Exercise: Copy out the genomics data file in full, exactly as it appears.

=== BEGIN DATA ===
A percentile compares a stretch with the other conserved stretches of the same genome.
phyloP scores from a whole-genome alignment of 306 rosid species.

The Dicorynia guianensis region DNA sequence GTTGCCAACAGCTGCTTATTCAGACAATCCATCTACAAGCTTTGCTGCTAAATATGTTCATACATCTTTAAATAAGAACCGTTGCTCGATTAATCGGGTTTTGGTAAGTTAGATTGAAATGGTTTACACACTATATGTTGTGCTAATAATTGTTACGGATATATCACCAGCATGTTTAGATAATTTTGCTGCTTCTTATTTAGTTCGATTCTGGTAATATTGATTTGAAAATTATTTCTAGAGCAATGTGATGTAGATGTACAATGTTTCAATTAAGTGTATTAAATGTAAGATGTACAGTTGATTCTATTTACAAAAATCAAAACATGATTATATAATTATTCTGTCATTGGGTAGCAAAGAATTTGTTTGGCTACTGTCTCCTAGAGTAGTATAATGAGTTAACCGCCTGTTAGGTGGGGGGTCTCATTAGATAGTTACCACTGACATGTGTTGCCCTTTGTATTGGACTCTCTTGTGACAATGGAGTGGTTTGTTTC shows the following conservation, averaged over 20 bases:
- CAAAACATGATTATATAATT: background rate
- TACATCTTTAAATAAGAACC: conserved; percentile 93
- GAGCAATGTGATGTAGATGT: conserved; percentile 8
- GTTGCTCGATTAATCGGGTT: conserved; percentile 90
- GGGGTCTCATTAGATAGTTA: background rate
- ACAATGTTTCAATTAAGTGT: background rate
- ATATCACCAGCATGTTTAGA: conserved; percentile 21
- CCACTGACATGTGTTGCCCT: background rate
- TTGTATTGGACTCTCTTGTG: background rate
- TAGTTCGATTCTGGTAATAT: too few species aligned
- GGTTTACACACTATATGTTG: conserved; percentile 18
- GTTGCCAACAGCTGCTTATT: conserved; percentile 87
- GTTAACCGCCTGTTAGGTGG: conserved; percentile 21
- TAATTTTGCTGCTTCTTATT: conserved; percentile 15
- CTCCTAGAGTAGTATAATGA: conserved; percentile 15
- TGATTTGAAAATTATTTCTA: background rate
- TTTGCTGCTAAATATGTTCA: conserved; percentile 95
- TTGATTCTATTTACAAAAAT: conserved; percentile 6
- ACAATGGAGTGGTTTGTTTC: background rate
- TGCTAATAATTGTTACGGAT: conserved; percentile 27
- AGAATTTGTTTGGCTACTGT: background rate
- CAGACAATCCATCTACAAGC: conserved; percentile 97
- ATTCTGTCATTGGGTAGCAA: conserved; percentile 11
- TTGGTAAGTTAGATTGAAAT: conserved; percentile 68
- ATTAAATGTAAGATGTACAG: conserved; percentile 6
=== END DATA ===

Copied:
A percentile compares a stretch with the other conserved stretches of the same genome.
phyloP scores from a whole-genome alignment of 306 rosid species.

The Dicorynia guianensis region DNA sequence GTTGCCAACAGCTGCTTATTCAGACAATCCATCTACAAGCTTTGCTGCTAAATATGTTCATACATCTTTAAATAAGAACCGTTGCTCGATTAATCGGGTTTTGGTAAGTTAGATTGAAATGGTTTACACACTATATGTTGTGCTAATAATTGTTACGGATATATCACCAGCATGTTTAGATAATTTTGCTGCTTCTTATTTAGTTCGATTCTGGTAATATTGATTTGAAAATTATTTCTAGAGCAATGTGATGTAGATGTACAATGTTTCAATTAAGTGTATTAAATGTAAGATGTACAGTTGATTCTATTTACAAAAATCAAAACATGATTATATAATTATTCTGTCATTGGGTAGCAAAGAATTTGTTTGGCTACTGTCTCCTAGAGTAGTATAATGAGTTAACCGCCTGTTAGGTGGGGGGTCTCATTAGATAGTTACCACTGACATGTGTTGCCCTTTGTATTGGACTCTCTTGTGACAATGGAGTGGTTTGTTTC shows the following conservation, averaged over 20 bases:
- CAAAACATGATTATATAATT: background rate
- TACATCTTTAAATAAGAACC: conserved; percentile 93
- GAGCAATGTGATGTAGATGT: conserved; percentile 8
- GTTGCTCGATTAATCGGGTT: conserved; percentile 90
- GGGGTCTCATTAGATAGTTA: background rate
- ACAATGTTTCAATTAAGTGT: background rate
- ATATCACCAGCATGTTTAGA: conserved; percentile 21
- CCACTGACATGTGTTGCCCT: background rate
- TTGTATTGGACTCTCTTGTG: background rate
- TAGTTCGATTCTGGTAATAT: too few species aligned
- GGTTTACACACTATATGTTG: conserved; percentile 18
- GTTGCCAACAGCTGCTTATT: conserved; percentile 87
- GTTAACCGCCTGTTAGGTGG: conserved; percentile 21
- TAATTTTGCTGCTTCTTATT: conserved; percentile 15
- CTCCTAGAGTAGTATAATGA: conserved; percentile 15
- TGATTTGAAAATTATTTCTA: background rate
- TTTGCTGCTAAATATGTTCA: conserved; percentile 95
- TTGATTCTATTTACAAAAAT: conserved; percentile 6
- ACAATGGAGTGGTTTGTTTC: background rate
- TGCTAATAATTGTTACGGAT: conserved; percentile 27
- AGAATTTGTTTGGCTACTGT: background rate
- CAGACAATCCATCTACAAGC: conserved; percentile 97
- ATTCTGTCATTGGGTAGCAA: conserved; percentile 11
- TTGGTAAGTTAGATTGAAAT: conserved; percentile 68
- ATTAAATGTAAGATGTACAG: conserved; percentile 6